The tourism sector in Turkey fights against the consequences of the war in Ukraine

Last year, the majority of foreign tourists in Turkey came from Russia, Germany and Ukraine. Two of those countries are at war. What does that mean for the Turkish tourism industry?

War and tourism do not go hand in hand. When there is war, the desire to travel tends to decrease, especially in the countries involved in it. Although Turkey is not involved in the war between Russia and Ukraine, it will feel the effects very clearly in its tourism industry. There are already clear signs of this, long before the summer season.

Turkey is one of the most popular vacation destinations in the world. The majority of international tourists come from Russia. Last year there were about 4.7 million. Germany ranks second, with about three million tourists. And in third place is Ukraine: about two million Ukrainians went on vacation to Turkey last year. Are Russian and Ukrainian tourists staying away this year?

Concerns in the Turkish tourism sector are great. “The hotel industry has been particularly hard hit by the war,” Firat Solak, owner of a travel agency in the tourist hub of Antalya, tells DW. “Normally, in July and August we should already be fully booked. But there are no inquiries from Russia, no reservations.” This mainly has to do with Western sanctions against Russia. Many Russian airlines have leased their planes to Western companies.

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If such a plane lands abroad, it could be confiscated. “The biggest problem is the flights,” says Murat Yalcin Yalcinkaya, director of the Antalya Tour Guides Association, in an interview with DW, explaining: “Tourists used to come to Antalya on charter planes, but that is no longer possible. Work is being done to solve this problem. Before there were between 5,000 and 9,000 tourists a day, but now only about 500 a day are expected in May.”

The question now is how to get Russian tourists to travel to Turkey. In the past, they simply flew to Turkey with Russian airlines, and then returned to Russia after their vacation. Now it could be the other way around, Deniz Ugur, CEO of tour operator Bentour, which specializes in trips to Turkey, tells DW. The Turkish government is now trying to use Turkish planes to bring Russian tourists to the country and bring them back after their vacations. In this way, Turkey wants to protect the important economic sector of tourism, says Ugur.

But, given the current situation of the war in Ukraine, one wonders if that is counterproductive in terms of Western sanctions, and perhaps even strengthens Russia. Deniz Ugur does not see it that way, on the contrary: “Before, the turnover was Russian; now it is Turkish. The model strengthens Turkey and weakens Russia.” Turkey imports purchasing power. The added value is then produced in the country itself, highlights

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Despite all efforts, there were nearly 50 percent fewer tourists from Russia in March than a year earlier, says Samed Kizgin, a travel safety expert at A3M Global Monitoring, which assesses travel safety to selected destinations. areas for tour operators and companies with international activity. Bentour CEO Deniz Ugur, who has good contacts in Turkey, explains that between 1.5 and 1.7 million Russian tourists are currently expected to arrive in Turkey. That would be just a third of the previous year’s 4.7 million. The number of Ukrainian tourists is expected to drop sharply: from nearly two million last year to just 100,000 this year.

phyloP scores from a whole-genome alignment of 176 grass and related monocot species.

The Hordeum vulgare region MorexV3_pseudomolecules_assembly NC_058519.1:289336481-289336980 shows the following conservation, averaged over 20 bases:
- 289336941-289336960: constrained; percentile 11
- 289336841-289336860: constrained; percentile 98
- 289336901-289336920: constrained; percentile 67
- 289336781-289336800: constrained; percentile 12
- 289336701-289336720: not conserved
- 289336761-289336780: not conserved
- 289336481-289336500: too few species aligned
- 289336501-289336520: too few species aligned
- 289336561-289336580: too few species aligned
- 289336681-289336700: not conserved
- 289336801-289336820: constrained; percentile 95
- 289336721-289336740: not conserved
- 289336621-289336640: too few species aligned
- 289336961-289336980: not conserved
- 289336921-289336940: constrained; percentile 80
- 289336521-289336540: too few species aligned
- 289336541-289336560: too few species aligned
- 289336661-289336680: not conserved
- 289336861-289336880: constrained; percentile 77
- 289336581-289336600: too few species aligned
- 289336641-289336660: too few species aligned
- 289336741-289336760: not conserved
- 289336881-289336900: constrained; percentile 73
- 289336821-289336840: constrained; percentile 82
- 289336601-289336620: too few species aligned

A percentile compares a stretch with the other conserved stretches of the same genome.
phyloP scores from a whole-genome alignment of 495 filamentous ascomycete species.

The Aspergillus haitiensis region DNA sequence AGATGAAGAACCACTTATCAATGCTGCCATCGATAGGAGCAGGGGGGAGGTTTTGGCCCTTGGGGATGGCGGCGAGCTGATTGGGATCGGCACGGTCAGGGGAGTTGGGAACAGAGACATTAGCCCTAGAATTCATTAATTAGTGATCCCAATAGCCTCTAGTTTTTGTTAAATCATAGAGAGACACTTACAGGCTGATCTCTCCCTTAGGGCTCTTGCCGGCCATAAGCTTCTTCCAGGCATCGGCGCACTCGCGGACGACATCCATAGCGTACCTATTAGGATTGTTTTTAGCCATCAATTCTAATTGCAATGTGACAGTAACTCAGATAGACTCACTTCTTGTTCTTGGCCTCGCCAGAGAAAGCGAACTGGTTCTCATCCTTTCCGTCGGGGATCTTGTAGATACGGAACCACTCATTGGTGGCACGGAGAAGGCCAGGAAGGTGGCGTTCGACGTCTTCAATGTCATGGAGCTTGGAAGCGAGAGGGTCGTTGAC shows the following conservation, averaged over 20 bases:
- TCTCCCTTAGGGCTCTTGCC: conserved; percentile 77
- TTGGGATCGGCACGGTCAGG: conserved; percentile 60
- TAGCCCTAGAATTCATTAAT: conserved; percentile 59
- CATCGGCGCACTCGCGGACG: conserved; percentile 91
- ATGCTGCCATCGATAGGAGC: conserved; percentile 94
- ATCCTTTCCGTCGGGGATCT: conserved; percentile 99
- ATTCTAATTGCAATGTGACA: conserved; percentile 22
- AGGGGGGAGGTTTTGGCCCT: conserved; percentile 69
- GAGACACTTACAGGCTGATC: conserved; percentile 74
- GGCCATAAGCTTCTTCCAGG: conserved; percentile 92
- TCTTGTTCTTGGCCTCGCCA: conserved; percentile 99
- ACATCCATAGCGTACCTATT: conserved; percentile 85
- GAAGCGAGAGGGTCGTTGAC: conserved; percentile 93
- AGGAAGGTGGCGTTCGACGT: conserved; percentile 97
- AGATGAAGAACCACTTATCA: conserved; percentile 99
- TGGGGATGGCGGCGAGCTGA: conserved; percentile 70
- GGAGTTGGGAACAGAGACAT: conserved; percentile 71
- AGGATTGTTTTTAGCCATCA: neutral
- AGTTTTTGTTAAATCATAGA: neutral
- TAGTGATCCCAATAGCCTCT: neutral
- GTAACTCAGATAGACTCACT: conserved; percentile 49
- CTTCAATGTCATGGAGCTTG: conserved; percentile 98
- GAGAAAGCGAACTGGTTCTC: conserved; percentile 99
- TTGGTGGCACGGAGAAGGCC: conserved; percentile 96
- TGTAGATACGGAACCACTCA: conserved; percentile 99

Will tourists from other countries be able to compensate for the decrease in Russian and Ukrainian tourists? Perhaps visitors from Germany? “We have a significant increase in bookings for Turkey this summer,” says Torsten Schäfer, press spokesman for the German Travel Association. The eastern Mediterranean, that is, especially Turkey and Greece, would grow much more strongly than the western one, with Spain the most popular holiday destination among Germans. Cumhur Sefer, CEO of the Turkish travel agency cooperation COOP TRR Int. AG, does not believe that the decline in Russian and Ukrainian tourists can be compensated for. “German vacationers cannot fill the gap left by Russian tourists. For Germans to fill the gap, the numbers would have to double. That will not be the case.”

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Deniz Ugur expects a 40 percent increase in German tourists, 50 percent British and 60 percent Poles in Turkey. But perhaps there are also more tourists from other countries. Travel security specialist Samed Kizgin points out that, in March 2022, the majority of tourists, that is, about 13 percent, came from Iran, which previously ranked fifth on the list. Despite the increase in visitors from other countries and all the efforts, none of the experts believe that Turkey can compensate for the decrease in Russian and Ukrainian tourists. A big problem for the Turkish tourism industry, but a small one compared to the problems of the two countries at war.

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